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Vladimir Ryzhkov: Pivot East Won't Solve Russia's Problems (Op-Ed)
The authorities made a symbolic gesture in selecting Ufa, the capital of the ancient forest-steppe region of Bashkortostan, for the double summit of the Shanghai Cooperation Organization (SCO) and BRICS. A combination of Russian and Bashkir customs greeted the visitors. As they disembarked from their airplane, the guests sampled the local bread and salt in traditional Russian fashion, and then entered a Bashkir yurt for tea with mare's milk. The Russian folk cuisine and the white yurt of Nomadic Turks were intended as the new symbols of the deepening unity between non-Western states.
Having quarreled with the West and become locked with it in the toughest confrontation since the collapse of the Soviet Union, Russia is now placing its bets on the East and South. It hopes in this way to accomplish three main objectives: 1) avoid full-scale international isolation; 2) create a front of anti-Western states capable of challenging the dominance of the West and changing the rules in international politics, economics and institutions; and 3) replace the Western resources, technologies and markets Moscow has lost with non-Western ones.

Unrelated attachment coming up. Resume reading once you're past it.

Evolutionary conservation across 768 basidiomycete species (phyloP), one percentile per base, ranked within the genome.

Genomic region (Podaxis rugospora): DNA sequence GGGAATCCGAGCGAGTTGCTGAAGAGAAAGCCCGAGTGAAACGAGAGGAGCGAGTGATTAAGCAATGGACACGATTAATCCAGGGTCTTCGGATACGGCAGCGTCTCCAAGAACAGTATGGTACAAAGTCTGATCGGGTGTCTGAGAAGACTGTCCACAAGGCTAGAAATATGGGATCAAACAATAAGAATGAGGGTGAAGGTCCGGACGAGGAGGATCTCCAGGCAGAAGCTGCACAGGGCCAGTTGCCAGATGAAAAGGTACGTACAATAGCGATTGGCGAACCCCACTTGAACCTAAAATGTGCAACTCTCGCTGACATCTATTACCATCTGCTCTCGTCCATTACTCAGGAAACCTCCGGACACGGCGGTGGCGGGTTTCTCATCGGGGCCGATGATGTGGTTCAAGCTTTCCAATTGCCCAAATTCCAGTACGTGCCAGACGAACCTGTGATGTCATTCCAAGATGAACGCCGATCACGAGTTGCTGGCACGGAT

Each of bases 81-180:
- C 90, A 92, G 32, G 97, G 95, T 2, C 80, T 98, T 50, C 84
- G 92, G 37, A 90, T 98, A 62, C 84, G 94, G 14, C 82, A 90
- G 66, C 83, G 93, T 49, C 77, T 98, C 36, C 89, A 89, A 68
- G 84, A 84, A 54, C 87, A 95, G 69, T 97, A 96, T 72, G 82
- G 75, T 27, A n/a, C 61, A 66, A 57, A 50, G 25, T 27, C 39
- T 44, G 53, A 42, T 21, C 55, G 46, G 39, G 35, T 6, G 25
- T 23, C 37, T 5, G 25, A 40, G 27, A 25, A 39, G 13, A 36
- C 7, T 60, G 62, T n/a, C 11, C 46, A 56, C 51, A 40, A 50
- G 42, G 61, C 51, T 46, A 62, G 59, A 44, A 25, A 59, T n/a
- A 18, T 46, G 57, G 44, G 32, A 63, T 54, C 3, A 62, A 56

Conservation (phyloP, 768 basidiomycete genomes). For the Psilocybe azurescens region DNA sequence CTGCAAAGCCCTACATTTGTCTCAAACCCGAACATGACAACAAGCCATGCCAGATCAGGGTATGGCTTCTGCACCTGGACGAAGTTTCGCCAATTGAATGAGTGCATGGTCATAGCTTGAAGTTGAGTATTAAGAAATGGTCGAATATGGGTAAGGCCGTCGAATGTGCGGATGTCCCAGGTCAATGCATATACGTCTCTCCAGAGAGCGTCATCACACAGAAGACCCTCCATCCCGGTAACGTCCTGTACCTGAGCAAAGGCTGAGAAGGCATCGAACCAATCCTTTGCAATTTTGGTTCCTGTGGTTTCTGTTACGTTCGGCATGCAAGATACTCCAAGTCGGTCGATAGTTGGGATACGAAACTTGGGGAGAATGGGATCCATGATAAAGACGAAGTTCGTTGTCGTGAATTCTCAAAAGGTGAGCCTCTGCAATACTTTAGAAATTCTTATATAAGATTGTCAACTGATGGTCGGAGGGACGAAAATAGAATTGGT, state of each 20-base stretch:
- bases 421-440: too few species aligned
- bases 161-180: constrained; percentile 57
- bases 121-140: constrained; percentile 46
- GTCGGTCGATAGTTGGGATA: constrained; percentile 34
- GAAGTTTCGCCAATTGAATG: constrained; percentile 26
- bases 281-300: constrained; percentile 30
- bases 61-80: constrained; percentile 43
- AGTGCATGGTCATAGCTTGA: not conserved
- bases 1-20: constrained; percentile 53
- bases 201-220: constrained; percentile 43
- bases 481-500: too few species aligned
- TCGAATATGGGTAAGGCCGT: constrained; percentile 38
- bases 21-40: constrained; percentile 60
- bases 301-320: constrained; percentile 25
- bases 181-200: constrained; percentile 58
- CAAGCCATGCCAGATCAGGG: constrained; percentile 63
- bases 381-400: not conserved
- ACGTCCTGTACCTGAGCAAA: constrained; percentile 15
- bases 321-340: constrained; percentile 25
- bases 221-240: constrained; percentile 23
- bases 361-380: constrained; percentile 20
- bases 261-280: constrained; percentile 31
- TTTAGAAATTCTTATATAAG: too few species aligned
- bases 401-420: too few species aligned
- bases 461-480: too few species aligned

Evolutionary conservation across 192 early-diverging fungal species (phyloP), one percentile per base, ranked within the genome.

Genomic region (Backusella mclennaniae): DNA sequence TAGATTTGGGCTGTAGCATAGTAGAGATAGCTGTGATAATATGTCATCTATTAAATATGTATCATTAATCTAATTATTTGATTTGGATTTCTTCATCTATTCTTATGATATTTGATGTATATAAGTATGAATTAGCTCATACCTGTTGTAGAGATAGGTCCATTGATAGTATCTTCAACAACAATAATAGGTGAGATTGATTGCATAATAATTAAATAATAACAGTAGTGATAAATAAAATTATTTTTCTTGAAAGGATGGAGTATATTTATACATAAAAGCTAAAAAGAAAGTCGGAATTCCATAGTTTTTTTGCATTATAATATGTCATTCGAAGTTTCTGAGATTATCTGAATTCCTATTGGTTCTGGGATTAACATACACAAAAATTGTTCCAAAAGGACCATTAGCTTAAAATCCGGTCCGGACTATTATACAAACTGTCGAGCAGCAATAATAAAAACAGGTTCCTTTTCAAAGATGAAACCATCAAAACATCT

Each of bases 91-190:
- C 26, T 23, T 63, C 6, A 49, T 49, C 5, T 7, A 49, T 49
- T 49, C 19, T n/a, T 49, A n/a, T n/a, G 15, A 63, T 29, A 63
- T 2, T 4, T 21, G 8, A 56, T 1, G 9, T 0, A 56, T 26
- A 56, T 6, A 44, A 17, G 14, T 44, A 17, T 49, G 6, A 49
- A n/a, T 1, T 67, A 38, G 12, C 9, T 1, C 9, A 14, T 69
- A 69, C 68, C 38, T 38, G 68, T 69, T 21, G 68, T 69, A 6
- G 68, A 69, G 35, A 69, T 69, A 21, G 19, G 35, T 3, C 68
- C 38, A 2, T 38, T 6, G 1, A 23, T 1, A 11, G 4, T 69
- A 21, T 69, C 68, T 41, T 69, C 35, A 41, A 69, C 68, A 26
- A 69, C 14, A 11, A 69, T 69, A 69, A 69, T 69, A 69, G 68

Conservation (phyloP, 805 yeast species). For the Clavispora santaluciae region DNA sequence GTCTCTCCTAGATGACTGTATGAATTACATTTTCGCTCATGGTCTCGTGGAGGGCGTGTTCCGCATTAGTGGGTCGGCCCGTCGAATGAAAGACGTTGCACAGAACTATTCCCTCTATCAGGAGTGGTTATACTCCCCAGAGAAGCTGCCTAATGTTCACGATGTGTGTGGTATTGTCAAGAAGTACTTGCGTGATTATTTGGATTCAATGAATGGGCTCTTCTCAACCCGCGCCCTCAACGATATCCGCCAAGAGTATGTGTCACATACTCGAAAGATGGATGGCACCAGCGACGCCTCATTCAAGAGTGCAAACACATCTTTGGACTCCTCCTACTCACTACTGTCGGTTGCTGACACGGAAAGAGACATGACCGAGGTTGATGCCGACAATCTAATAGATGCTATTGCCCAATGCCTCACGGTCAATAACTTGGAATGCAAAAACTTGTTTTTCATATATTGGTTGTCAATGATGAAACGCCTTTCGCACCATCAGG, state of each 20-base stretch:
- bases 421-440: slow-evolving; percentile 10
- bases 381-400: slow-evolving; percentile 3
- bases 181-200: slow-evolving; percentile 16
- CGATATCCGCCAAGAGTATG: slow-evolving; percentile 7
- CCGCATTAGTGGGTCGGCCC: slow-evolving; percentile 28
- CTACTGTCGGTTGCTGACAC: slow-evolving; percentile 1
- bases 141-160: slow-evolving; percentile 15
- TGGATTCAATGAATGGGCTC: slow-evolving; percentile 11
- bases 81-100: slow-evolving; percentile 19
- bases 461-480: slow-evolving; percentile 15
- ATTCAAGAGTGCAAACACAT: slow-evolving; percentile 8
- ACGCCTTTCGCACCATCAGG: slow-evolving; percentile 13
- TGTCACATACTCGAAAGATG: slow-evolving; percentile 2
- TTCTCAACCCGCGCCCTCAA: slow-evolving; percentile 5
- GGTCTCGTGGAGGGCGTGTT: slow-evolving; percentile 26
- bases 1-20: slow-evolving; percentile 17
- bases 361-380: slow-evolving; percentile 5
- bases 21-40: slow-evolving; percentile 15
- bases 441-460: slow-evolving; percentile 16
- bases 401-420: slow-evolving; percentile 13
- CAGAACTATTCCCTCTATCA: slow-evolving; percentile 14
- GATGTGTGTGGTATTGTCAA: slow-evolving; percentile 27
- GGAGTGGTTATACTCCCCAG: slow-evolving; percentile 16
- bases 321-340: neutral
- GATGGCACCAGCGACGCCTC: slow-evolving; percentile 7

President Vladimir Putin has very vigorously and effectively responded to the challenge of this confrontation with the West. He immediately intensified contacts with the Chinese, Indians, Brazilians and other non-Western countries. A continuous flow of proposals and initiatives pours out from Moscow, enough to make the other leaders' heads spin. Moscow has firmly taken the initiative in its own hands and, admittedly, done so quite successfully: The leaders of the largest non-Western states have already visited Russia for the second time in this year alone.
This fraternizing with the leaders of China, India, Pakistan, Iran and Brazil is also intended for domestic consumption. The arrival of those heads of state increases the authorities' prestige and indirectly lends tacit approval to the Kremlin's foreign policy. After all, if Chinese President Xi Jinping and Indian Prime Minister Narendra Modi support Putin, then Russia is doubtless doing the right thing!
However, in practice this approach will not achieve a single one of those goals. The much-touted "pivot to the South and East" will remain a "Potemkin village," a beautiful facade screening only a wasteland overgrown with the thick weeds of unrealized projects.
First, it will not solve the problem of Russia's isolation. Developing relations with the non-Western states reduces the degree of Russia's isolation, but it by no means eliminates it. Although the West's global influence is waning, the West continues to dominate the world economy and financial system and it remains the owner and creator of key technologies, policies and institutions. Building ties to non-Western states eases the burden of Russia's isolation, but does not remove it. It eases the symptoms without curing the disease itself. Without the participation of the West, the remaining states can reach regional and local decisions — concerning only the SCO, for example — but they cannot develop global policy.